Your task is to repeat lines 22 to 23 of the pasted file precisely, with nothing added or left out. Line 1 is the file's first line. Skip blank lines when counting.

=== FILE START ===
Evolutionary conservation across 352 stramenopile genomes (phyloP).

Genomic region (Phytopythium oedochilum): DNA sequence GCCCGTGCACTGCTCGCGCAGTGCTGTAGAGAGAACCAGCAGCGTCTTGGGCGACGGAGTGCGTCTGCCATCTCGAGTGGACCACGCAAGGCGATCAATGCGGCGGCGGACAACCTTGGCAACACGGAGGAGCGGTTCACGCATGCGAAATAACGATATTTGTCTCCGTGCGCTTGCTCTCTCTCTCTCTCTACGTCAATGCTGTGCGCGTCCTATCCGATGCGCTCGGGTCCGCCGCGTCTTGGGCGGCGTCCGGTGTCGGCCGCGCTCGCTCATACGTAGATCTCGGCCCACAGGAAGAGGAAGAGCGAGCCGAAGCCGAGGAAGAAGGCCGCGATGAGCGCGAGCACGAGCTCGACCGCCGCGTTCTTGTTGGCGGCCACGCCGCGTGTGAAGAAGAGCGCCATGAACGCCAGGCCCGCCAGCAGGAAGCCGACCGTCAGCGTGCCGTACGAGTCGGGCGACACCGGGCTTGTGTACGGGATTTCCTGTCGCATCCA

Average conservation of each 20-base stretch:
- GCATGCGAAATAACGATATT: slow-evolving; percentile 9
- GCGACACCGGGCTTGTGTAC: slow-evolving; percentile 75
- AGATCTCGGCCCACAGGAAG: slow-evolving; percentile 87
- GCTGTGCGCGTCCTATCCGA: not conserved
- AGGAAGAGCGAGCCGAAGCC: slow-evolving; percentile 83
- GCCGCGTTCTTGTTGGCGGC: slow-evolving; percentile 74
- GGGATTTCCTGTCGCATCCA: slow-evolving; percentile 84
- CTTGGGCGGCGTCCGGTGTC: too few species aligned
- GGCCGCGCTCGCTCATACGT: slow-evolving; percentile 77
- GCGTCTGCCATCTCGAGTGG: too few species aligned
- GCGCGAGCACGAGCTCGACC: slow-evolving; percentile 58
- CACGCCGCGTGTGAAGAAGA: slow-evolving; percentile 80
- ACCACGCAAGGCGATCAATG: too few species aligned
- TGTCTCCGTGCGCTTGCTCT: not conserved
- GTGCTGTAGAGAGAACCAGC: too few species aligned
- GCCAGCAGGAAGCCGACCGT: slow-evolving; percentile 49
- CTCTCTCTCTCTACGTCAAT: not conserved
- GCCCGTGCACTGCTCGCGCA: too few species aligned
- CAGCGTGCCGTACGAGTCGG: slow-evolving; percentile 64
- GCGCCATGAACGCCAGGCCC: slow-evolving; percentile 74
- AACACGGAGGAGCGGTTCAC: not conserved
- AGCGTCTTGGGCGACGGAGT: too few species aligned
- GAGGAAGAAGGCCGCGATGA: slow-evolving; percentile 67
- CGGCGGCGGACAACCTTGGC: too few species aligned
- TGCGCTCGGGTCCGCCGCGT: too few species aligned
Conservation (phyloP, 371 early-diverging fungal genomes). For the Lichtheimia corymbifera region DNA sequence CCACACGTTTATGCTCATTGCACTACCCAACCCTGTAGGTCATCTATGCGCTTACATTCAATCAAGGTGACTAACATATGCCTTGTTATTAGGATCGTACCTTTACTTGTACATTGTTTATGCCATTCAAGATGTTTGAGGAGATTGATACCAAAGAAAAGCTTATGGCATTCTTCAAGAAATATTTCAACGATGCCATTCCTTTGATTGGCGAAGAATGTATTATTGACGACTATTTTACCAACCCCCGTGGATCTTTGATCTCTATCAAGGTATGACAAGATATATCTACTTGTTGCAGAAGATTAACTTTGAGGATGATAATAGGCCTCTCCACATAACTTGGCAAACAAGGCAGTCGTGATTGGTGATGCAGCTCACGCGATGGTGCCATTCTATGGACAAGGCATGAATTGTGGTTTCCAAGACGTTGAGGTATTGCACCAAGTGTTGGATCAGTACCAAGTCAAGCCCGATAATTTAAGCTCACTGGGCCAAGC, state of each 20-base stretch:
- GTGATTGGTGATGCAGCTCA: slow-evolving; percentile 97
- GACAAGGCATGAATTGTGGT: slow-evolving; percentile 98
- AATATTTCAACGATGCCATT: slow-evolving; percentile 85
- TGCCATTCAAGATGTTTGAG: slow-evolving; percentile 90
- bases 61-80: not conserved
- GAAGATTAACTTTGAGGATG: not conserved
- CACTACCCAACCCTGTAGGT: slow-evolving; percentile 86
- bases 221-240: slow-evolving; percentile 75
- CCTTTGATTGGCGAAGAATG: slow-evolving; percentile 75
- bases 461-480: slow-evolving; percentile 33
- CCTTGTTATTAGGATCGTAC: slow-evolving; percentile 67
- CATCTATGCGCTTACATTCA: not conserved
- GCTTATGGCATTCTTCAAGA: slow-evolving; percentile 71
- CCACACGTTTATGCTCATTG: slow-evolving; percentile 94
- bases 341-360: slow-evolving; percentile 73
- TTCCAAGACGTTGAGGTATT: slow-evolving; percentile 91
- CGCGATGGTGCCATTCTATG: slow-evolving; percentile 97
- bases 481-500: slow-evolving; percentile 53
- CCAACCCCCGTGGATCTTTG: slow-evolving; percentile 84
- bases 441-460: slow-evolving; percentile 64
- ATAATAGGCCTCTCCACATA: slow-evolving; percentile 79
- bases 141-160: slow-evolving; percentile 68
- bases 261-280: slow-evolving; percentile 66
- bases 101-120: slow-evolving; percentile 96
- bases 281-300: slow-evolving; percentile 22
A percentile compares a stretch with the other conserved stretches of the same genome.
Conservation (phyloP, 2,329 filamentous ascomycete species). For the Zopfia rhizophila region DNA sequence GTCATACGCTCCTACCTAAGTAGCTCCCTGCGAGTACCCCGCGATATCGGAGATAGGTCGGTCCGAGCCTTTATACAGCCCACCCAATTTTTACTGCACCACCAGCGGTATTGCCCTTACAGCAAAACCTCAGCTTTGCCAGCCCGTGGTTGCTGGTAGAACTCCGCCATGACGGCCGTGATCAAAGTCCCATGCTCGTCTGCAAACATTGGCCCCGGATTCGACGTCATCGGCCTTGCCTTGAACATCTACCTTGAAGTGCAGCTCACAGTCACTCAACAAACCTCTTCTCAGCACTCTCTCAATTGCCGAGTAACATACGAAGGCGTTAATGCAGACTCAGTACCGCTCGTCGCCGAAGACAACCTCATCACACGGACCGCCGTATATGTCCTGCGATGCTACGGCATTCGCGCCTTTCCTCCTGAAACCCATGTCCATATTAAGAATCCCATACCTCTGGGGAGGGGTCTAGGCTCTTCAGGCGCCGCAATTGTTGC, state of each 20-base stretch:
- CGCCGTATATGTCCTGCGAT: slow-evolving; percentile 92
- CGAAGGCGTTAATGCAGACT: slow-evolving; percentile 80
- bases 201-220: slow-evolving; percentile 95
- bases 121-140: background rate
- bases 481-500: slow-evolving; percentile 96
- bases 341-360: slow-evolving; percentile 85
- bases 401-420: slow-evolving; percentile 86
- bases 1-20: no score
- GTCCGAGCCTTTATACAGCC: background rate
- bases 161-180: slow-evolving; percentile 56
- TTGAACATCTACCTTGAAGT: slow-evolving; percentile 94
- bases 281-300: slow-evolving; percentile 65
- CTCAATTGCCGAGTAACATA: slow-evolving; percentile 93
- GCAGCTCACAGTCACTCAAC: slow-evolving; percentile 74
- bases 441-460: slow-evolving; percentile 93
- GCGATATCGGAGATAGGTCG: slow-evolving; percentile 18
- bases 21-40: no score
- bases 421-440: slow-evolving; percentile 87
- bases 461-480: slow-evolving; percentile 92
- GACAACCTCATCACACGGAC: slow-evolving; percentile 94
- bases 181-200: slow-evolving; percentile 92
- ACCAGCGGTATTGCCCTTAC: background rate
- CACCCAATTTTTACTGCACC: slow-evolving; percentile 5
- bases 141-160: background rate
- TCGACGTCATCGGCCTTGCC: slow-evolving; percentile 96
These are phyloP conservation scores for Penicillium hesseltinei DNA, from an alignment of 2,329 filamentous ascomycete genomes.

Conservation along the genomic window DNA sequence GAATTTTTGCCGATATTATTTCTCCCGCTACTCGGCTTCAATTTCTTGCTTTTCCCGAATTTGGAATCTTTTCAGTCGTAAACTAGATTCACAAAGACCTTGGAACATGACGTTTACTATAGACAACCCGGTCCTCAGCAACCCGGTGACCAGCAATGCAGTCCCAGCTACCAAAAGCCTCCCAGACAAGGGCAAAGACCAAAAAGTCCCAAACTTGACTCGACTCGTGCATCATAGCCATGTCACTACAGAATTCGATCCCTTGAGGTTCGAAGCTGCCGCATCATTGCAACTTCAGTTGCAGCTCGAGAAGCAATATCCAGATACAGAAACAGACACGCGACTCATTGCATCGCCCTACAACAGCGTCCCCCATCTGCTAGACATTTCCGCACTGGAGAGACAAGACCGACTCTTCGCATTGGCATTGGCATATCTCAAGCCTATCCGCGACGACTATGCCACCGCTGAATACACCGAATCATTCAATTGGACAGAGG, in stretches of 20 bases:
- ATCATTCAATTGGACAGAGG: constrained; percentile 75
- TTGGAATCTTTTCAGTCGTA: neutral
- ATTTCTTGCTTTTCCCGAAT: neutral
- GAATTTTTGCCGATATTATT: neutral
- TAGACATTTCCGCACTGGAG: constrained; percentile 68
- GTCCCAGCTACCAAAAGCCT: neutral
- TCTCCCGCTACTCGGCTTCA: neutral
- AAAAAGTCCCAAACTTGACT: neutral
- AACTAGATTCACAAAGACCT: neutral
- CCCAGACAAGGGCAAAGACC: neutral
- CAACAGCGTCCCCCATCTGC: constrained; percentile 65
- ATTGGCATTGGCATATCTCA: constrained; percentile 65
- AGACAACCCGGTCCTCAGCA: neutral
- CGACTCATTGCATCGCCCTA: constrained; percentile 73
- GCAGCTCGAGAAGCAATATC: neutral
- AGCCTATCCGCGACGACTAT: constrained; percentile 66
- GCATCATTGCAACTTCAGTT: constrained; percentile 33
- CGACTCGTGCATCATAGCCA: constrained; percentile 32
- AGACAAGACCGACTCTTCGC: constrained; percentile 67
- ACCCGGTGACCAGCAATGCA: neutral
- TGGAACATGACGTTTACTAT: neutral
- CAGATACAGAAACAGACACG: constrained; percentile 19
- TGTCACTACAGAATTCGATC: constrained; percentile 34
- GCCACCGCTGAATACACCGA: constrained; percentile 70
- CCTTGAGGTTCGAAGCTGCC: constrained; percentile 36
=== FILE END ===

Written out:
- CAGCGTGCCGTACGAGTCGG: slow-evolving; percentile 64
- GCGCCATGAACGCCAGGCCC: slow-evolving; percentile 74